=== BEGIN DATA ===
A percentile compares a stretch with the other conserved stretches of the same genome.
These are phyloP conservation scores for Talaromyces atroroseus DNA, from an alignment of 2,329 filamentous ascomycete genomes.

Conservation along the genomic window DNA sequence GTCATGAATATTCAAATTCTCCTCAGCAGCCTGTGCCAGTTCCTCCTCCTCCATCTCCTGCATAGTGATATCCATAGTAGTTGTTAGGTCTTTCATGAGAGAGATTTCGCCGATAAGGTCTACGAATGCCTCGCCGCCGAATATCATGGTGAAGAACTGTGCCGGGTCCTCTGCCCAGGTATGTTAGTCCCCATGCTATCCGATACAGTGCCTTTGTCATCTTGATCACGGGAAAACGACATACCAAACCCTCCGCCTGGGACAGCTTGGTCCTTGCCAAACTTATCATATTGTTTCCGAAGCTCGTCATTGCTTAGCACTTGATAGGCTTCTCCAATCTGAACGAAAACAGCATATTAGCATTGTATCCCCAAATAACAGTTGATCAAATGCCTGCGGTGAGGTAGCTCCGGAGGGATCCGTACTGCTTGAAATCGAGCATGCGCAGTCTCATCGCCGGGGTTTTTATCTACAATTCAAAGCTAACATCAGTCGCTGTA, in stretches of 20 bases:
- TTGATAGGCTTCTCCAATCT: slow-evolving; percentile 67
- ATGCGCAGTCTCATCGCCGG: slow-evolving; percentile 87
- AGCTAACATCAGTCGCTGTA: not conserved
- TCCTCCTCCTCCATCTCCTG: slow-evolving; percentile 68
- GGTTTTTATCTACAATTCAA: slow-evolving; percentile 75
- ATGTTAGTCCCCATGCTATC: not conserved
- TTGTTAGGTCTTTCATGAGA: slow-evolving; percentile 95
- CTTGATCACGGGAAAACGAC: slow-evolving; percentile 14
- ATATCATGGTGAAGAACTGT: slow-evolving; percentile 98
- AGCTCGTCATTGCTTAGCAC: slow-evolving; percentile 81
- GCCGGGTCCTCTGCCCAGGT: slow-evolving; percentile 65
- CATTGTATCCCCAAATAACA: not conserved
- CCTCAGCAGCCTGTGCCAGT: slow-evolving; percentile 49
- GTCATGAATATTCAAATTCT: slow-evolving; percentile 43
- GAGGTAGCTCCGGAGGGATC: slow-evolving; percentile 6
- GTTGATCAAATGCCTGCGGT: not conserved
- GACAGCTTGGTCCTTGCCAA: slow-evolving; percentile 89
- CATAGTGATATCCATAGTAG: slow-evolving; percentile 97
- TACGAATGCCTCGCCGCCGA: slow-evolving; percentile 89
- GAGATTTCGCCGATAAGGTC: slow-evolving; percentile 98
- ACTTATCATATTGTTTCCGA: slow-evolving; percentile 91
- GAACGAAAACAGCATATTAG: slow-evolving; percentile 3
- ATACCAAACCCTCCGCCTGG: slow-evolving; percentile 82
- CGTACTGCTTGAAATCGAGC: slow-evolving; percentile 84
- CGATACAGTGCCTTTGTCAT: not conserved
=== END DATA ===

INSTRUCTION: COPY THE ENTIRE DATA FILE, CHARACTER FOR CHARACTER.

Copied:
A percentile compares a stretch with the other conserved stretches of the same genome.
These are phyloP conservation scores for Talaromyces atroroseus DNA, from an alignment of 2,329 filamentous ascomycete genomes.

Conservation along the genomic window DNA sequence GTCATGAATATTCAAATTCTCCTCAGCAGCCTGTGCCAGTTCCTCCTCCTCCATCTCCTGCATAGTGATATCCATAGTAGTTGTTAGGTCTTTCATGAGAGAGATTTCGCCGATAAGGTCTACGAATGCCTCGCCGCCGAATATCATGGTGAAGAACTGTGCCGGGTCCTCTGCCCAGGTATGTTAGTCCCCATGCTATCCGATACAGTGCCTTTGTCATCTTGATCACGGGAAAACGACATACCAAACCCTCCGCCTGGGACAGCTTGGTCCTTGCCAAACTTATCATATTGTTTCCGAAGCTCGTCATTGCTTAGCACTTGATAGGCTTCTCCAATCTGAACGAAAACAGCATATTAGCATTGTATCCCCAAATAACAGTTGATCAAATGCCTGCGGTGAGGTAGCTCCGGAGGGATCCGTACTGCTTGAAATCGAGCATGCGCAGTCTCATCGCCGGGGTTTTTATCTACAATTCAAAGCTAACATCAGTCGCTGTA, in stretches of 20 bases:
- TTGATAGGCTTCTCCAATCT: slow-evolving; percentile 67
- ATGCGCAGTCTCATCGCCGG: slow-evolving; percentile 87
- AGCTAACATCAGTCGCTGTA: not conserved
- TCCTCCTCCTCCATCTCCTG: slow-evolving; percentile 68
- GGTTTTTATCTACAATTCAA: slow-evolving; percentile 75
- ATGTTAGTCCCCATGCTATC: not conserved
- TTGTTAGGTCTTTCATGAGA: slow-evolving; percentile 95
- CTTGATCACGGGAAAACGAC: slow-evolving; percentile 14
- ATATCATGGTGAAGAACTGT: slow-evolving; percentile 98
- AGCTCGTCATTGCTTAGCAC: slow-evolving; percentile 81
- GCCGGGTCCTCTGCCCAGGT: slow-evolving; percentile 65
- CATTGTATCCCCAAATAACA: not conserved
- CCTCAGCAGCCTGTGCCAGT: slow-evolving; percentile 49
- GTCATGAATATTCAAATTCT: slow-evolving; percentile 43
- GAGGTAGCTCCGGAGGGATC: slow-evolving; percentile 6
- GTTGATCAAATGCCTGCGGT: not conserved
- GACAGCTTGGTCCTTGCCAA: slow-evolving; percentile 89
- CATAGTGATATCCATAGTAG: slow-evolving; percentile 97
- TACGAATGCCTCGCCGCCGA: slow-evolving; percentile 89
- GAGATTTCGCCGATAAGGTC: slow-evolving; percentile 98
- ACTTATCATATTGTTTCCGA: slow-evolving; percentile 91
- GAACGAAAACAGCATATTAG: slow-evolving; percentile 3
- ATACCAAACCCTCCGCCTGG: slow-evolving; percentile 82
- CGTACTGCTTGAAATCGAGC: slow-evolving; percentile 84
- CGATACAGTGCCTTTGTCAT: not conserved